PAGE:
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    The culture war's take on Easter

    The creeping secularization of Christian holidays is often illustrated by how “Happy Holidays” replaced “Merry Christmas” on gift cards and Coca-Cola’s Santa elbowed St. Nicholaus away from the scene. Few people pay attention to what is happening to Easter.

    Unlike Christmas, Easter managed to retain its name so far, probably because there is no reference to Christ in it. But there is little more to it than that. When you try googling images of “Easter” or “Easter card”, you had better not count on seeing the Resurrected in any shape or form, unless He came back as a cute bunny pup. While the hegemonic infantilization of culture may to some extent accept baby Jesus in Its sweetness and harmlessness, it is obvious that a triumphant king that conquered death itself must be a manifestation of patriarchy and some kind of oppression.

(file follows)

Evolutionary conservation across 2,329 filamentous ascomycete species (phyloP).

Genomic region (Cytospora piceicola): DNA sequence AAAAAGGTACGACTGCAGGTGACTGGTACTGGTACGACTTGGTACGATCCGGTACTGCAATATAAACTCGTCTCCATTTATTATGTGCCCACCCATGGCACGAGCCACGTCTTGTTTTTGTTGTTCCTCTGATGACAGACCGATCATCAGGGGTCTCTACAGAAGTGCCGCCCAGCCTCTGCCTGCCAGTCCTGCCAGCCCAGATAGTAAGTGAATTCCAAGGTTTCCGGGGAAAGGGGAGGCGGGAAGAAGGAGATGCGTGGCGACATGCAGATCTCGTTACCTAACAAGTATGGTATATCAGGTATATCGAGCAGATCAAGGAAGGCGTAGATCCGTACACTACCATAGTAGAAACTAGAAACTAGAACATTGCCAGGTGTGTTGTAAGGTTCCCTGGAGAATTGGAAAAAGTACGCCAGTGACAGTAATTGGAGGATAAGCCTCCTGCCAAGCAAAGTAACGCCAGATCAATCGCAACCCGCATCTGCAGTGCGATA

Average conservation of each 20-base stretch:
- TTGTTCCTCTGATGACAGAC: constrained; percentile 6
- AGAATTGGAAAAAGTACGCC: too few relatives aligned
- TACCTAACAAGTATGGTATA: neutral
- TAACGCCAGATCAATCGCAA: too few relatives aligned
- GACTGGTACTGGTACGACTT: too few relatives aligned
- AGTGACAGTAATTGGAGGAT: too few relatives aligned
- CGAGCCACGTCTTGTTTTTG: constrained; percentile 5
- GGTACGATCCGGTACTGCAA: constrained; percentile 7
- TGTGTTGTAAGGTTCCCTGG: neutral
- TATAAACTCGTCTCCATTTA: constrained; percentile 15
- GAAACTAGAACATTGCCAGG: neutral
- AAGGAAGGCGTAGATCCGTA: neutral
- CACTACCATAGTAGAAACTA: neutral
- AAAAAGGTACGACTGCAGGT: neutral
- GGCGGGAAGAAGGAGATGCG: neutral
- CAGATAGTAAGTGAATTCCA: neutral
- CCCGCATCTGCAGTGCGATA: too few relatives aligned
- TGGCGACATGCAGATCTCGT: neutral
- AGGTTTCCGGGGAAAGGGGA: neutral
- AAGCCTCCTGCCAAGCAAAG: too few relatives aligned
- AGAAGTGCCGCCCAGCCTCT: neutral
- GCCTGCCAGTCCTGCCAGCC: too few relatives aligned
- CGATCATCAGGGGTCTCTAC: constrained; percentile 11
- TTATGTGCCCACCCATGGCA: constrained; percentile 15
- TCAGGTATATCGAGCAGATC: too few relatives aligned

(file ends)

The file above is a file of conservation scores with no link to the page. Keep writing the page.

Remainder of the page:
The corporate code of conduct for Easter allows bright flashy colourful eggs, fluffy chickens and bunnies, and nothing more. Everything must be cute, childish and, most of all, neutral, so that no one can be upset. Not counting people who get upset when their faith, or even just culture for that matter, is being turned into a five year old’s coulouring book.

    Faced with the current state of affairs, though, one has to ask which was first: a chicken or an egg (no pun here). Do search engines, stock photo websites and corporations merely reflect the condition of today’s society and its values, or is it possible that they are involved in some kind of social engineering and their ambition is rather to shape the world than reflect it. Numerous recent censorship scandals and “hate speech” policies involving Google, Facebook, and Twitter can make one opt for the latter.

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